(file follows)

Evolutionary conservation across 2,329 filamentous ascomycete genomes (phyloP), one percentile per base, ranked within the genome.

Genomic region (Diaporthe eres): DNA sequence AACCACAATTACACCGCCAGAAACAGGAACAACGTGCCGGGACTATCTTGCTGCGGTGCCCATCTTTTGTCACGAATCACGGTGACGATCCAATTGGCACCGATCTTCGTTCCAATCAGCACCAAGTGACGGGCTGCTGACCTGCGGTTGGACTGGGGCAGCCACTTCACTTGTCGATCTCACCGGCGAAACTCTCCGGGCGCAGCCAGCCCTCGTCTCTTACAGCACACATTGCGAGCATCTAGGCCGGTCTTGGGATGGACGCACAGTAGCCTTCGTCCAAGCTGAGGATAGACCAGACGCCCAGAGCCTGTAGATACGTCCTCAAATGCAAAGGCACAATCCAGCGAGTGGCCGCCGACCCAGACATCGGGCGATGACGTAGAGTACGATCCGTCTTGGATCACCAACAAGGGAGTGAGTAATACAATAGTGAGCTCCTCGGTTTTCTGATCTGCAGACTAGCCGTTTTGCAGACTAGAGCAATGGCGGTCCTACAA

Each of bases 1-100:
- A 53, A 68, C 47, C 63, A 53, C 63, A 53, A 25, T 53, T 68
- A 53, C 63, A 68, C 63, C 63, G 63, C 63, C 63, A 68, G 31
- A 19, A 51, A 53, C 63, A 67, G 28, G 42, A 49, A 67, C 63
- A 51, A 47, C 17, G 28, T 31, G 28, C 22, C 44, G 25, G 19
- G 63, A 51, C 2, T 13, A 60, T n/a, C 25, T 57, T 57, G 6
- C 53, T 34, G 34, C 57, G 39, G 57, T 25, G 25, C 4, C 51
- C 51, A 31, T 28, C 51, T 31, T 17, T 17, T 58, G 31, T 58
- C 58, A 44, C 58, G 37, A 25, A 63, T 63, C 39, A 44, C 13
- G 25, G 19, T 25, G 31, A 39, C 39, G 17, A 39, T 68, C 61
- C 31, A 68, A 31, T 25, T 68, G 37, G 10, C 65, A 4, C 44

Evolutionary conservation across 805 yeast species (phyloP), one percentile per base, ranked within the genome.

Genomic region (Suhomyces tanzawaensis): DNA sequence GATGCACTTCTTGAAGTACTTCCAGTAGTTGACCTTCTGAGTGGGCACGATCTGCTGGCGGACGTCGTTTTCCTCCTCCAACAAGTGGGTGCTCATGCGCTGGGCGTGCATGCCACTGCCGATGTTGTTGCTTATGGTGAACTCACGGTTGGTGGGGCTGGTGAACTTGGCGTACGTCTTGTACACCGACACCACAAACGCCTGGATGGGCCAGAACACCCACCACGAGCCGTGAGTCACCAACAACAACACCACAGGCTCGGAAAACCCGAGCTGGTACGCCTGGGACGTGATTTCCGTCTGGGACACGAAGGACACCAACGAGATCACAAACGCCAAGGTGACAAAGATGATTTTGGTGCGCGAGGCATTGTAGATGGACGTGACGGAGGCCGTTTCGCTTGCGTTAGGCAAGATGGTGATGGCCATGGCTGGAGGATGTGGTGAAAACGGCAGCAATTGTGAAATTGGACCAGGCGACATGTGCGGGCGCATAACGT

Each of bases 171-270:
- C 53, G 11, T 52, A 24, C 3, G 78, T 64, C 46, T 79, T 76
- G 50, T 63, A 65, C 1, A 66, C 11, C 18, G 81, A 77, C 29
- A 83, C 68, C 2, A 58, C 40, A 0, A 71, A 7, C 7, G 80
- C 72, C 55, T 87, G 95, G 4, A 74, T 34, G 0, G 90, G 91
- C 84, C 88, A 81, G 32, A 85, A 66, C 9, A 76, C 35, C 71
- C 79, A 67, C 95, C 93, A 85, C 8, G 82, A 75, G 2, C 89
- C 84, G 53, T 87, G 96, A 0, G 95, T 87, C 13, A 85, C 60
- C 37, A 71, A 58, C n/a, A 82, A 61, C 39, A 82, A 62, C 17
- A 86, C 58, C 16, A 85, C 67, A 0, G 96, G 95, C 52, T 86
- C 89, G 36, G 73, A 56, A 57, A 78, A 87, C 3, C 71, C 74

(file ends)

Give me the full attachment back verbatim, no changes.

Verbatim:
Evolutionary conservation across 2,329 filamentous ascomycete genomes (phyloP), one percentile per base, ranked within the genome.

Genomic region (Diaporthe eres): DNA sequence AACCACAATTACACCGCCAGAAACAGGAACAACGTGCCGGGACTATCTTGCTGCGGTGCCCATCTTTTGTCACGAATCACGGTGACGATCCAATTGGCACCGATCTTCGTTCCAATCAGCACCAAGTGACGGGCTGCTGACCTGCGGTTGGACTGGGGCAGCCACTTCACTTGTCGATCTCACCGGCGAAACTCTCCGGGCGCAGCCAGCCCTCGTCTCTTACAGCACACATTGCGAGCATCTAGGCCGGTCTTGGGATGGACGCACAGTAGCCTTCGTCCAAGCTGAGGATAGACCAGACGCCCAGAGCCTGTAGATACGTCCTCAAATGCAAAGGCACAATCCAGCGAGTGGCCGCCGACCCAGACATCGGGCGATGACGTAGAGTACGATCCGTCTTGGATCACCAACAAGGGAGTGAGTAATACAATAGTGAGCTCCTCGGTTTTCTGATCTGCAGACTAGCCGTTTTGCAGACTAGAGCAATGGCGGTCCTACAA

Each of bases 1-100:
- A 53, A 68, C 47, C 63, A 53, C 63, A 53, A 25, T 53, T 68
- A 53, C 63, A 68, C 63, C 63, G 63, C 63, C 63, A 68, G 31
- A 19, A 51, A 53, C 63, A 67, G 28, G 42, A 49, A 67, C 63
- A 51, A 47, C 17, G 28, T 31, G 28, C 22, C 44, G 25, G 19
- G 63, A 51, C 2, T 13, A 60, T n/a, C 25, T 57, T 57, G 6
- C 53, T 34, G 34, C 57, G 39, G 57, T 25, G 25, C 4, C 51
- C 51, A 31, T 28, C 51, T 31, T 17, T 17, T 58, G 31, T 58
- C 58, A 44, C 58, G 37, A 25, A 63, T 63, C 39, A 44, C 13
- G 25, G 19, T 25, G 31, A 39, C 39, G 17, A 39, T 68, C 61
- C 31, A 68, A 31, T 25, T 68, G 37, G 10, C 65, A 4, C 44

Evolutionary conservation across 805 yeast species (phyloP), one percentile per base, ranked within the genome.

Genomic region (Suhomyces tanzawaensis): DNA sequence GATGCACTTCTTGAAGTACTTCCAGTAGTTGACCTTCTGAGTGGGCACGATCTGCTGGCGGACGTCGTTTTCCTCCTCCAACAAGTGGGTGCTCATGCGCTGGGCGTGCATGCCACTGCCGATGTTGTTGCTTATGGTGAACTCACGGTTGGTGGGGCTGGTGAACTTGGCGTACGTCTTGTACACCGACACCACAAACGCCTGGATGGGCCAGAACACCCACCACGAGCCGTGAGTCACCAACAACAACACCACAGGCTCGGAAAACCCGAGCTGGTACGCCTGGGACGTGATTTCCGTCTGGGACACGAAGGACACCAACGAGATCACAAACGCCAAGGTGACAAAGATGATTTTGGTGCGCGAGGCATTGTAGATGGACGTGACGGAGGCCGTTTCGCTTGCGTTAGGCAAGATGGTGATGGCCATGGCTGGAGGATGTGGTGAAAACGGCAGCAATTGTGAAATTGGACCAGGCGACATGTGCGGGCGCATAACGT

Each of bases 171-270:
- C 53, G 11, T 52, A 24, C 3, G 78, T 64, C 46, T 79, T 76
- G 50, T 63, A 65, C 1, A 66, C 11, C 18, G 81, A 77, C 29
- A 83, C 68, C 2, A 58, C 40, A 0, A 71, A 7, C 7, G 80
- C 72, C 55, T 87, G 95, G 4, A 74, T 34, G 0, G 90, G 91
- C 84, C 88, A 81, G 32, A 85, A 66, C 9, A 76, C 35, C 71
- C 79, A 67, C 95, C 93, A 85, C 8, G 82, A 75, G 2, C 89
- C 84, G 53, T 87, G 96, A 0, G 95, T 87, C 13, A 85, C 60
- C 37, A 71, A 58, C n/a, A 82, A 61, C 39, A 82, A 62, C 17
- A 86, C 58, C 16, A 85, C 67, A 0, G 96, G 95, C 52, T 86
- C 89, G 36, G 73, A 56, A 57, A 78, A 87, C 3, C 71, C 74